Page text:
»i "Eating the God," p. 51. . . . Nobody familiar with the litera- 
ture on this subject will assume that the tracing back of the 
Christian communion to the totem feast is an idea of the author 
of this book. 

»2 Ariel in "The Tempest": 

Full fathom five thy father lies: 
Of his bones are coral made; 
Those are pearls that were his eyes; 
Nothing of him that doth fade 
But doth suffer a sea-change 
Into something rich and strange. . . . 


temptation of pointing out these traces in myth- 
ology, where they are not hard to find, and am 
turning to another field in following a hint of S. 
Reinach in his suggestive treatment of the death 
of Orpheus. 93 

There is a situation in the history of Greek art 
which is strikingly familiar even if profoundly 
divergent, to the scene of a totem feast discov- 
ered by Robertson Smith. It is the situation of 
the oldest Greek tragedy. A group of persons, 
all of the same name and dressed in the same 
way, surround a single figure upon whose words 
and actions they are dependent, to represent the 
chorus and the original single impersonator of 
the hero. Later developments created a second 
and a third actor in order to represent opponents 
in playing, and off-shoots of the hero, but the 
character of the hero as well as his relation to 
the chorus remains unchanged. The hero of the 
tragedy had to suffer, this is to-day still the essen- 
tial content of a tragedy. He had taken upon 
himself the so-called "tragic guilt," which is not 
always easy to explain; it is often not a guilt in 
the ordinary sense. Almost always it consisted 
of a rebellion against a divine or human authority 
and the chorus accompanied the hero with their 
sympathies, trying to restrain and warn him, and 

»3 La Mort d'Orphee, "Cultes, Mythes, et Religions," Vol. II, p. 


lamented his fate after he had met with what was 
considered fitting punishment for his daring 

, But why did the hero of the tragedy have to 
suffer, and what was the meaning of his "tragic" 
guilt? We will cut short the discussion by a 
prompt answer. He had to suffer because he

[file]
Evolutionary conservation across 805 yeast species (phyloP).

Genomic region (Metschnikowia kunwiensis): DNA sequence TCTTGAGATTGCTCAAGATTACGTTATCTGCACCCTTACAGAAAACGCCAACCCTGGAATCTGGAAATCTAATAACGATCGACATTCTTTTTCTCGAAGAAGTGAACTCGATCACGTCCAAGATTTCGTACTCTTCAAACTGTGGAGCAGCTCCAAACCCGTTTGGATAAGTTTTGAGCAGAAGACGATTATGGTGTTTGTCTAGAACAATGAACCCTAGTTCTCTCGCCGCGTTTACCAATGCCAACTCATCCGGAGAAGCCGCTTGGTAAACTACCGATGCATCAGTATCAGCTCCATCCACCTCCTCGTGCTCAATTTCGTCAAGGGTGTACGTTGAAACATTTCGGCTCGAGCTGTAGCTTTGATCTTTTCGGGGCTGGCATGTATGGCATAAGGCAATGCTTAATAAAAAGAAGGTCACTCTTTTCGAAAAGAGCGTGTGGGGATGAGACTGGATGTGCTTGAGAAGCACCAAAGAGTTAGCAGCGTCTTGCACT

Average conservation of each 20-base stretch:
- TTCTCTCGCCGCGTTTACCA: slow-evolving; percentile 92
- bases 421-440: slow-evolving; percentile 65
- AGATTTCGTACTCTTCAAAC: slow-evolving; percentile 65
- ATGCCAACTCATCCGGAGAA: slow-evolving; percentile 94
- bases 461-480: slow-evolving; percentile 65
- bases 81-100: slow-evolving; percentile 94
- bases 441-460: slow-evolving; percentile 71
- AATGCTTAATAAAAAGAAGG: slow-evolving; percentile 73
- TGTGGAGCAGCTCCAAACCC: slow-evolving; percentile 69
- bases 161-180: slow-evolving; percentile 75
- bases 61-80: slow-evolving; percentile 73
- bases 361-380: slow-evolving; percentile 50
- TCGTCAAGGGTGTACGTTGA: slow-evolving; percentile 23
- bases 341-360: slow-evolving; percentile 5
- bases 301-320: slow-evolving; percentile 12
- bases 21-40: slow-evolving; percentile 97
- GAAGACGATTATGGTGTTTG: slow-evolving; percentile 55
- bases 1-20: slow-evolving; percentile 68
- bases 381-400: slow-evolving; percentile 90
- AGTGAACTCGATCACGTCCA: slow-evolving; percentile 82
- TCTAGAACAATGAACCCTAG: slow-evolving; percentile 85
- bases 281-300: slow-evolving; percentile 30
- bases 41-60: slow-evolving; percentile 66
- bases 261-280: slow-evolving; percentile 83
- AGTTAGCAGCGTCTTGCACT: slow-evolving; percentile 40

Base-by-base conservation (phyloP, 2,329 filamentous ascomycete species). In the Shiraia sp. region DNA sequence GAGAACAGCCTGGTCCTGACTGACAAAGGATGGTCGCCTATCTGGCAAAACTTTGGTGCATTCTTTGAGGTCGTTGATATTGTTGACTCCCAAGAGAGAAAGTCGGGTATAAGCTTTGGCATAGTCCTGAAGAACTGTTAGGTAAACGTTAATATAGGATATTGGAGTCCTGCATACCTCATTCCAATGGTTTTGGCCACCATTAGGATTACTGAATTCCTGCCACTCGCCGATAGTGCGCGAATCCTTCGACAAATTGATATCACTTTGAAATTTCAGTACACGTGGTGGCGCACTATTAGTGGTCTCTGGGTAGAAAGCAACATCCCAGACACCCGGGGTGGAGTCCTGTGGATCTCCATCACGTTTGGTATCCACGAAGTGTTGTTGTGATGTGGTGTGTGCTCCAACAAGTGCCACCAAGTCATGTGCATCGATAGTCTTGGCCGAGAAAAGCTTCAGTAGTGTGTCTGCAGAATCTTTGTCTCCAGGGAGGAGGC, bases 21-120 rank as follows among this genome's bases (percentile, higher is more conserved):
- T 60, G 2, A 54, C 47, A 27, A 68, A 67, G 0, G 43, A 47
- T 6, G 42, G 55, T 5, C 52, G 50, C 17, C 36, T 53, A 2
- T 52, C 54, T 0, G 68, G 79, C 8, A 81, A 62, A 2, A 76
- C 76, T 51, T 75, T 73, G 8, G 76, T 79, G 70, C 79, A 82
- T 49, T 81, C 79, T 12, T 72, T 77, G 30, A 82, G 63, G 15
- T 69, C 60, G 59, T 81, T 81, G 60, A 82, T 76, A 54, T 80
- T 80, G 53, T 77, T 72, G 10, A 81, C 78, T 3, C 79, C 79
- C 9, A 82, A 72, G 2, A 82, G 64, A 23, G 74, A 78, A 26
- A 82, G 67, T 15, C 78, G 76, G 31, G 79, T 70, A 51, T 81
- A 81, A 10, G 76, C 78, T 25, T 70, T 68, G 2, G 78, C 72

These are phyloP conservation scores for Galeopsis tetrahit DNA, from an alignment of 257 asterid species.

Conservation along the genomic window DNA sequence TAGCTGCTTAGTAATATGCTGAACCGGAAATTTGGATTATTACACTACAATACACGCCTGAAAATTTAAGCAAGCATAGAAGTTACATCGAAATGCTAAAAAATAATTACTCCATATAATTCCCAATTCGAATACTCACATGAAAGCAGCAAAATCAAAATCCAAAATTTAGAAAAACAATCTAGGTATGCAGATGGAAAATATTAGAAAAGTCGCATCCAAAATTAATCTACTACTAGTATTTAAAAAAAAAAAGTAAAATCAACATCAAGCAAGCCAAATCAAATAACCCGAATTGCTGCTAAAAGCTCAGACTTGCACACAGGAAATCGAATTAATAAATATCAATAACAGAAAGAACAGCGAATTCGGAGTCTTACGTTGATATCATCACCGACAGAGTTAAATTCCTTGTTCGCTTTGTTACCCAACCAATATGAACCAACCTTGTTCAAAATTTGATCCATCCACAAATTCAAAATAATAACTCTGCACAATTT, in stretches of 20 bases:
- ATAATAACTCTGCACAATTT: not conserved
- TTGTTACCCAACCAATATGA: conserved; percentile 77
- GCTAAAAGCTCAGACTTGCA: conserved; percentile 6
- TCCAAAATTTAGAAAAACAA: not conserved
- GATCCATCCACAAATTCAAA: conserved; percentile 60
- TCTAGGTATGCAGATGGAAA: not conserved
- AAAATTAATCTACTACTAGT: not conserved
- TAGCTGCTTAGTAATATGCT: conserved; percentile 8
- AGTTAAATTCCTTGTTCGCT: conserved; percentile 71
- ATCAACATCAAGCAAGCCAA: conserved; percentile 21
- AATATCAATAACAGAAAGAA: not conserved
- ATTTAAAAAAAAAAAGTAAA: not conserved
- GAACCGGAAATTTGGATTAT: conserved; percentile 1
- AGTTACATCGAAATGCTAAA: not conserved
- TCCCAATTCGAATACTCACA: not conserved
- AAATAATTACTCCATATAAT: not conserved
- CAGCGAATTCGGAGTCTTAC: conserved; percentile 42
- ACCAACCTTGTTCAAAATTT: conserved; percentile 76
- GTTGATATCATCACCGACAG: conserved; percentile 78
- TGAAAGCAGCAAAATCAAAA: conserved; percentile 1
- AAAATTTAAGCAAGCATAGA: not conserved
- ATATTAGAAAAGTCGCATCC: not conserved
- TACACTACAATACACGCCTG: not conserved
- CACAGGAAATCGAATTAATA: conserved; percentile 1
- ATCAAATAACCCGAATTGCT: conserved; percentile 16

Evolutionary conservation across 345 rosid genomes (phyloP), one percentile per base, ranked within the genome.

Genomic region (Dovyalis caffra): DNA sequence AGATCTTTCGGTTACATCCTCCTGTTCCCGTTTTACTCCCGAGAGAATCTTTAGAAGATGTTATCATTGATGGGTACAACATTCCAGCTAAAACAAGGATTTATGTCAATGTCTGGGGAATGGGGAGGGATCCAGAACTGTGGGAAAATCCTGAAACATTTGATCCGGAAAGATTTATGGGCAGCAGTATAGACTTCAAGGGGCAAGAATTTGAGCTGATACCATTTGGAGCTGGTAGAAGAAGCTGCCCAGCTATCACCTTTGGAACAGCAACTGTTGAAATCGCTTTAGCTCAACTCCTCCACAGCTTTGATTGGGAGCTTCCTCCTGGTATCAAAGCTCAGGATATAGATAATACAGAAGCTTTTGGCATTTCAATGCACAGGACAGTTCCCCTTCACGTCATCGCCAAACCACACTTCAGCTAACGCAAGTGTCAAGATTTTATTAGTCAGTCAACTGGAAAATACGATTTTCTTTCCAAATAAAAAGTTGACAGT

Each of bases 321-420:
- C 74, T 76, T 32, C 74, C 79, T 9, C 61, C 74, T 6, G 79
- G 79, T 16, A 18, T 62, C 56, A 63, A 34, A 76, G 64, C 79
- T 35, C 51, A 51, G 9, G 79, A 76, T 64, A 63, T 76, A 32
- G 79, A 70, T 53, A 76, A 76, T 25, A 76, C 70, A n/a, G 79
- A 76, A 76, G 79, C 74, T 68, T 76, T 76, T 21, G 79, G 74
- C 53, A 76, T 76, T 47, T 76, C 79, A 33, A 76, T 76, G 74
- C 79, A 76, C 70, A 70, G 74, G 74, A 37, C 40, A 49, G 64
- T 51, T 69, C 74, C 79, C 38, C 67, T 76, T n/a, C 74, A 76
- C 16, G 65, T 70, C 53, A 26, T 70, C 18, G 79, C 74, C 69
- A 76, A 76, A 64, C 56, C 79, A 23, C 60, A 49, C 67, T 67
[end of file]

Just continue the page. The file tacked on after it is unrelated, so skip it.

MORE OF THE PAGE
was the primal father, the hero of that primordial 
tragedy the repetition of which here serves a cer- 
tain tendency, and the tragic guilt is the guilt 
which he had to take upon himself in order to 
free the chorus of theirs. The scene upon the 
stage came into being through purposive distor- 
tion of the historical scene or, one is tempted to 
say, it was the result of refined hypocrisy. Ac- 
tualfy, in the old situation, it was the members 
of the chorus themselves who had caused the suf- 
fering of the hero; here, on the other hand, they 
exhaust themselves in sympathy and regret, and 
the hero himself is to blame for his suffering. 
The crime foisted upon him, namely presumption 
and rebellion against a great authority, is the 
same as that which in the past oppressed the col- 
leagues of the chorus, namely, the band of 
brothers. Thus the tragic hero, though still 
against his will, is made the redeemer of the 

When one bears in mind the suffering of the 
divine goat Dionysos in the performance of the 


Greek tragedy and the lament of the retinue of 
goats who identified themselves with him, one can 
easily understand how the almost extinct drama 
was reviewed in the Middle Ages in the Passion 

In closing this study, which has been carried 
>out in extremely condensed form, I want to state 
f the conclusion that the beginnings of religion, 
\ ethics, society, and art meet in the Oedipus com- 
\ jplex. This is in entire accord with the findings